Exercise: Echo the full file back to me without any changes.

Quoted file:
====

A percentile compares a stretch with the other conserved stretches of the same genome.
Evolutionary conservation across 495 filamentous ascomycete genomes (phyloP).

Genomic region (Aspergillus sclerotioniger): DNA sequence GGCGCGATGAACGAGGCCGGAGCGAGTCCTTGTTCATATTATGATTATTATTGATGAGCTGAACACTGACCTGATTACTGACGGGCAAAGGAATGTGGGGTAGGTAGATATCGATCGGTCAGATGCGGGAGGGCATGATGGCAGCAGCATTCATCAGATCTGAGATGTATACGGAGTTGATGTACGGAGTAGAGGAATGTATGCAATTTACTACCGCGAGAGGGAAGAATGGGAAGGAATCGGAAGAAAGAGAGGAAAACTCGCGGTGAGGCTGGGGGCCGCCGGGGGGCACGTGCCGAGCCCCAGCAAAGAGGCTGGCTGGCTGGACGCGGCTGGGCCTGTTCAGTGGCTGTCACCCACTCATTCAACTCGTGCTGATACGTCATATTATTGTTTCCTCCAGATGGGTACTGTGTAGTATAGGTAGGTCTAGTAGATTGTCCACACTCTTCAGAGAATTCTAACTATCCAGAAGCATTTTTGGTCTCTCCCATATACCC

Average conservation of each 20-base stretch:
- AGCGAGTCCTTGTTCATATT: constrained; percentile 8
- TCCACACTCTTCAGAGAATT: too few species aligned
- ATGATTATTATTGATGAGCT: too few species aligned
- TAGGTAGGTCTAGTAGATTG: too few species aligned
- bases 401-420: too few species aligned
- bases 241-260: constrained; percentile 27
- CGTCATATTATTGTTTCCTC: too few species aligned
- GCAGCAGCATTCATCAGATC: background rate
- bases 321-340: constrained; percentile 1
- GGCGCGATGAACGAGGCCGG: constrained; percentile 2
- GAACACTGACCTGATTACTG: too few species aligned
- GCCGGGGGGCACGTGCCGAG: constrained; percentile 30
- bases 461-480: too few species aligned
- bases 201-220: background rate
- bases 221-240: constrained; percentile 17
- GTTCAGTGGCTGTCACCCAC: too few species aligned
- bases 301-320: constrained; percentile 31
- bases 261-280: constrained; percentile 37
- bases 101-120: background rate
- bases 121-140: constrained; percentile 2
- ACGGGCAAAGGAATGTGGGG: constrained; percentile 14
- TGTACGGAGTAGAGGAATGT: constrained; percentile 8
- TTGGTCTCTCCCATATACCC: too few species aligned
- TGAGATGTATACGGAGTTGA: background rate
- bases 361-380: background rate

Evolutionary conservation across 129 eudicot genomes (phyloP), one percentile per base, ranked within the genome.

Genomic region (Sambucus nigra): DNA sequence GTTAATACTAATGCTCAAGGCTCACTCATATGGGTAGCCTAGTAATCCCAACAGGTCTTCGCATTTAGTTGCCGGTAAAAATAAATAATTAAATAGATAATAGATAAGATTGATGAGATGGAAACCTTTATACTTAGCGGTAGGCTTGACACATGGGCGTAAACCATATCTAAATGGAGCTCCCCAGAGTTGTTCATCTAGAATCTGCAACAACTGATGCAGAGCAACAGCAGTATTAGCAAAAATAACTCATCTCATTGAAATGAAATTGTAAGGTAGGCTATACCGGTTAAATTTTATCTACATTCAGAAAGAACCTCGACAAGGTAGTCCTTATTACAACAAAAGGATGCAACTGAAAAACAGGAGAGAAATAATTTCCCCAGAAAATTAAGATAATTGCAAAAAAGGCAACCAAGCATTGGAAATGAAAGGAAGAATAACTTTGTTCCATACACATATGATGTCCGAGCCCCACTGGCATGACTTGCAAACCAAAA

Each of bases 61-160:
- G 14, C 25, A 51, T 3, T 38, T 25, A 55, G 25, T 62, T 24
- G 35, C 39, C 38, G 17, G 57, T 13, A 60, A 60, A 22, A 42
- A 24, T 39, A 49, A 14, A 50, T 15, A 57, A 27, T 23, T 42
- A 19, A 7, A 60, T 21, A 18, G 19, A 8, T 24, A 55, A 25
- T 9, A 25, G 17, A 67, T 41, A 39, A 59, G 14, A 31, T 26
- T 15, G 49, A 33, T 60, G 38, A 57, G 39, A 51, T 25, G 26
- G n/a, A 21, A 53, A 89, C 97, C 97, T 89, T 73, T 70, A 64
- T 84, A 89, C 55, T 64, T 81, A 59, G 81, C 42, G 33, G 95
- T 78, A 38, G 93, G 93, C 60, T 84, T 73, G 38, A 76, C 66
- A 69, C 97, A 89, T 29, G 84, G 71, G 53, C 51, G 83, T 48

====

A percentile compares a stretch with the other conserved stretches of the same genome.
Evolutionary conservation across 495 filamentous ascomycete genomes (phyloP).

Genomic region (Aspergillus sclerotioniger): DNA sequence GGCGCGATGAACGAGGCCGGAGCGAGTCCTTGTTCATATTATGATTATTATTGATGAGCTGAACACTGACCTGATTACTGACGGGCAAAGGAATGTGGGGTAGGTAGATATCGATCGGTCAGATGCGGGAGGGCATGATGGCAGCAGCATTCATCAGATCTGAGATGTATACGGAGTTGATGTACGGAGTAGAGGAATGTATGCAATTTACTACCGCGAGAGGGAAGAATGGGAAGGAATCGGAAGAAAGAGAGGAAAACTCGCGGTGAGGCTGGGGGCCGCCGGGGGGCACGTGCCGAGCCCCAGCAAAGAGGCTGGCTGGCTGGACGCGGCTGGGCCTGTTCAGTGGCTGTCACCCACTCATTCAACTCGTGCTGATACGTCATATTATTGTTTCCTCCAGATGGGTACTGTGTAGTATAGGTAGGTCTAGTAGATTGTCCACACTCTTCAGAGAATTCTAACTATCCAGAAGCATTTTTGGTCTCTCCCATATACCC

Average conservation of each 20-base stretch:
- AGCGAGTCCTTGTTCATATT: constrained; percentile 8
- TCCACACTCTTCAGAGAATT: too few species aligned
- ATGATTATTATTGATGAGCT: too few species aligned
- TAGGTAGGTCTAGTAGATTG: too few species aligned
- bases 401-420: too few species aligned
- bases 241-260: constrained; percentile 27
- CGTCATATTATTGTTTCCTC: too few species aligned
- GCAGCAGCATTCATCAGATC: background rate
- bases 321-340: constrained; percentile 1
- GGCGCGATGAACGAGGCCGG: constrained; percentile 2
- GAACACTGACCTGATTACTG: too few species aligned
- GCCGGGGGGCACGTGCCGAG: constrained; percentile 30
- bases 461-480: too few species aligned
- bases 201-220: background rate
- bases 221-240: constrained; percentile 17
- GTTCAGTGGCTGTCACCCAC: too few species aligned
- bases 301-320: constrained; percentile 31
- bases 261-280: constrained; percentile 37
- bases 101-120: background rate
- bases 121-140: constrained; percentile 2
- ACGGGCAAAGGAATGTGGGG: constrained; percentile 14
- TGTACGGAGTAGAGGAATGT: constrained; percentile 8
- TTGGTCTCTCCCATATACCC: too few species aligned
- TGAGATGTATACGGAGTTGA: background rate
- bases 361-380: background rate

Evolutionary conservation across 129 eudicot genomes (phyloP), one percentile per base, ranked within the genome.

Genomic region (Sambucus nigra): DNA sequence GTTAATACTAATGCTCAAGGCTCACTCATATGGGTAGCCTAGTAATCCCAACAGGTCTTCGCATTTAGTTGCCGGTAAAAATAAATAATTAAATAGATAATAGATAAGATTGATGAGATGGAAACCTTTATACTTAGCGGTAGGCTTGACACATGGGCGTAAACCATATCTAAATGGAGCTCCCCAGAGTTGTTCATCTAGAATCTGCAACAACTGATGCAGAGCAACAGCAGTATTAGCAAAAATAACTCATCTCATTGAAATGAAATTGTAAGGTAGGCTATACCGGTTAAATTTTATCTACATTCAGAAAGAACCTCGACAAGGTAGTCCTTATTACAACAAAAGGATGCAACTGAAAAACAGGAGAGAAATAATTTCCCCAGAAAATTAAGATAATTGCAAAAAAGGCAACCAAGCATTGGAAATGAAAGGAAGAATAACTTTGTTCCATACACATATGATGTCCGAGCCCCACTGGCATGACTTGCAAACCAAAA

Each of bases 61-160:
- G 14, C 25, A 51, T 3, T 38, T 25, A 55, G 25, T 62, T 24
- G 35, C 39, C 38, G 17, G 57, T 13, A 60, A 60, A 22, A 42
- A 24, T 39, A 49, A 14, A 50, T 15, A 57, A 27, T 23, T 42
- A 19, A 7, A 60, T 21, A 18, G 19, A 8, T 24, A 55, A 25
- T 9, A 25, G 17, A 67, T 41, A 39, A 59, G 14, A 31, T 26
- T 15, G 49, A 33, T 60, G 38, A 57, G 39, A 51, T 25, G 26
- G n/a, A 21, A 53, A 89, C 97, C 97, T 89, T 73, T 70, A 64
- T 84, A 89, C 55, T 64, T 81, A 59, G 81, C 42, G 33, G 95
- T 78, A 38, G 93, G 93, C 60, T 84, T 73, G 38, A 76, C 66
- A 69, C 97, A 89, T 29, G 84, G 71, G 53, C 51, G 83, T 48